Sunday is the principal day on which worship is offered in our Churches. The liturgies we celebrate recall that on this, the first day of the week, God began the work of creation transforming chaos and darkness.
Above all they recall that on this day Jesus rose from the dead ushering in a new age of justice and peace.
The principal service offered on a Sunday is the Holy Eucharist in which, through the taking, blessing, and sharing of bread and wine, the body and blood of Christ, we celebrate the saving acts of God, rejoice in the presence of the risen Christ amongst us, and look forward to the coming kingdom of God.
Although Sunday is the principal day on which worship is offered in our Churches, there is a tradition of daily worship in many of our Churches.
The season of Advent, which begins on the fourth Sunday before Christmas and marks the beginning of the Liturgical Year, takes its name from the Latin “adventus” meaning “coming” or “arrival”.
During this season we look forward to the second coming of Jesus whilst at the same time preparing to celebrate his first coming.
This is a penitential season in which lives are re-examined as we reflect upon the world to come and upon the return of Jesus.
This penitential aspect is reflected in the music we sing, in the wearing of purple vestments, and in the absence of flowers in Church. But there is also great joy in this season as we anticipate Christmas and look forward to the promised day when war and violence will be no more.
In many of our Churches a wreath of five candles symbolising the Patriarchs,
the Prophets, John the Baptist, the Virgin Mary and the Christ Child is set up.
Christmas and Epiphany
On the twenty-fifth of December we celebrate the birth of Jesus and the doctrine of the Incarnation.
Flowers return to Church along with other festive decorations such as crib scenes and Christmas trees. White or gold vestments symbolising joy are worn.
In many of our Churches, mindful that Jesus the light of the world was born at night, the first Eucharist of Christmas is celebrated as midnight strikes.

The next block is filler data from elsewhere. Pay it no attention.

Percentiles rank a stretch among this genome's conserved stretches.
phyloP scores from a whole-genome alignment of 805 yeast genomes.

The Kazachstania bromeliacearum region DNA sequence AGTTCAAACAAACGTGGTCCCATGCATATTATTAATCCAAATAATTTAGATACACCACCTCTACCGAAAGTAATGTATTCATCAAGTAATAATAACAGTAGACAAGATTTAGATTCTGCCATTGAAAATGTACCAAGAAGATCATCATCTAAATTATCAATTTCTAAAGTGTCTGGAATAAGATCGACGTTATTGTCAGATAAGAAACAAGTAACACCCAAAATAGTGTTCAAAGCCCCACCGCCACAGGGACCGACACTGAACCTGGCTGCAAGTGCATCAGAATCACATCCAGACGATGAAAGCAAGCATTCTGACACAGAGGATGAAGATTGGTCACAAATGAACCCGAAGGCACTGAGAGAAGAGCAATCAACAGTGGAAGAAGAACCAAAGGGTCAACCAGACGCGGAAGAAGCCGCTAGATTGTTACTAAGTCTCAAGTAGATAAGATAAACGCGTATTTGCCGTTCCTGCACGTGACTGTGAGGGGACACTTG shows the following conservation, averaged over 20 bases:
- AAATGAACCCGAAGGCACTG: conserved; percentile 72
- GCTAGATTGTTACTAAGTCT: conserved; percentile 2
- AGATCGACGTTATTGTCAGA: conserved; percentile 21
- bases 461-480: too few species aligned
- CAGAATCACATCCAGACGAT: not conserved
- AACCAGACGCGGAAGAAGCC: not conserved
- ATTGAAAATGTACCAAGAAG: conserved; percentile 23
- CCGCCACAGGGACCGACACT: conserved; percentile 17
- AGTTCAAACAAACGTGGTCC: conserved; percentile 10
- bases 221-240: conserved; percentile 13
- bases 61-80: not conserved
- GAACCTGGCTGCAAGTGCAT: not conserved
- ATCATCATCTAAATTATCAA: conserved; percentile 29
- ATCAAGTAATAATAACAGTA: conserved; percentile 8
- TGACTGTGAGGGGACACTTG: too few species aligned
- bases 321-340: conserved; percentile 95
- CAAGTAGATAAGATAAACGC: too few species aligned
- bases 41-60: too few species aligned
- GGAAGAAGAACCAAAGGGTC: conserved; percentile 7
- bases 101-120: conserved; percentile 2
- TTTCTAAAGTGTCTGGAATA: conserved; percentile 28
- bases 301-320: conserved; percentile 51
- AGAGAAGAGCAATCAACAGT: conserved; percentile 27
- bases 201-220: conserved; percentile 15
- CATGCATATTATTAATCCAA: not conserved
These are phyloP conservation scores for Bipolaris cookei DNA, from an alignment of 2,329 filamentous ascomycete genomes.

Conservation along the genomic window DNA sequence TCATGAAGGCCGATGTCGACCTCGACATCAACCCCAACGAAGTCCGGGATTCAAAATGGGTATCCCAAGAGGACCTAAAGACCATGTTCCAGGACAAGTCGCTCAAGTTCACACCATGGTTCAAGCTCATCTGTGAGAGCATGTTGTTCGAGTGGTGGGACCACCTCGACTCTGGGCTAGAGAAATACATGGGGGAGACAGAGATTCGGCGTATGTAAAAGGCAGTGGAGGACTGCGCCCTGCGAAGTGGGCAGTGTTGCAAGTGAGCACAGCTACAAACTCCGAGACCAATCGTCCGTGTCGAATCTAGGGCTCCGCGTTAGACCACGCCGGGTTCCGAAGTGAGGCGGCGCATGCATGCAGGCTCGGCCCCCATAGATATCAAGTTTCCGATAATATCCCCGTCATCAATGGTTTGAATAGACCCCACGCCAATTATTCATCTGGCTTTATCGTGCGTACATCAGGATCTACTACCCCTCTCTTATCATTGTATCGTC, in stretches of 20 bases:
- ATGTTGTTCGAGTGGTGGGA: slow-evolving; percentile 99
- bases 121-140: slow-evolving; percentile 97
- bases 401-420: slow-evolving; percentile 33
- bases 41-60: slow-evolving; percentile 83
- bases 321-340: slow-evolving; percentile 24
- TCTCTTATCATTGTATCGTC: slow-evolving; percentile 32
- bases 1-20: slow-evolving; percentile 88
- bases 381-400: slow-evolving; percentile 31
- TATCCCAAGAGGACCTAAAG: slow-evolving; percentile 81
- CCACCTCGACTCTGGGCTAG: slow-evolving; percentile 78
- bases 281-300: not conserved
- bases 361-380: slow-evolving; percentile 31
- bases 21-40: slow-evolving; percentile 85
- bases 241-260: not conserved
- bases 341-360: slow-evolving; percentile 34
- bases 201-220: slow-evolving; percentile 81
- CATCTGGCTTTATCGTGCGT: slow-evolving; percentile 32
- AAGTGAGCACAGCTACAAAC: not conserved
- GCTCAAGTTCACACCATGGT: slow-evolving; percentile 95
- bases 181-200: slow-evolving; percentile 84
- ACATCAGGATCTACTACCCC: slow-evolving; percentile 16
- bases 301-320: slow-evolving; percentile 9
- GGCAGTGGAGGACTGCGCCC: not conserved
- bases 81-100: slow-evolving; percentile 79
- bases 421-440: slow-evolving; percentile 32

In addition to celebrations of the Holy Eucharist many of our Churches hold Carol Services and special services for children and young people at Christmas.
On the 6th of January (or the Sunday preceding it) we celebrate the Feast of the Epiphany. This recalls the visit to the infant Jesus by wise men from the East and the manifestation of Jesus to the nations of the world.
The name comes from the Greek “epiphaneia” meaning “manifestation”. This theme of manifestation is continued on the following Sunday when we celebrate the Baptism of Jesus by John the Baptist in the River Jordan.
In some of our Churches baptismal water is blessed on this day and baptismal promises are renewed.
Easter is preceded by a forty day period of penitence and fasting called Lent, after an old English word for spring.
Sundays in Lent are not included within this forty day fast (because Sundays are festivals of the resurrection of Jesus), and thus Lent begins six and half weeks before Easter on a Wednesday.
This day is called Ash Wednesday after the custom, still observed in many of our Churches, of receiving on this day on one’s forehead the mark of the cross in ash as a sign of penitence.
During Lent many people try to live more simply, foregoing some luxury they enjoy and giving the money they have saved to charity. Others take up new interests and tasks.
Mindful that this is, above all, a time for prayer and reflection many of our Churches hold weekly study groups during Lent to which all are welcome.
The week before Easter is called Holy Week. On the Sunday before Easter, Palm Sunday, we recall both the triumphal entry of Jesus into Jerusalem and his passion.
In many of our Churches the Liturgy begins with the blessing and distribution of palms which is followed by a procession through the local streets or around the Church. Later in the Liturgy the Passion Story is read or sung dramatically.
The Thursday before Easter is called Maundy Thursday from the Latin “mandatum novum” (“a new commandment”) after the Gospel reading for the day.
The evening celebration of the Eucharist may include a shared supper, the washing of worshippers’ feet following the example set by Jesus at the Last Supper, the taking of the sacrament to a place of reservation in preparation for the distribution of Holy Communion the following day, the stripping the Church of all its furnishings as Christ himself was stripped, and a prayerful watch for an hour or two in Church.
On Good Friday we remember the death of Jesus. In some of our Churches devotional services are held some lasting from midday to three o’ clock when Jesus hung upon the Cross.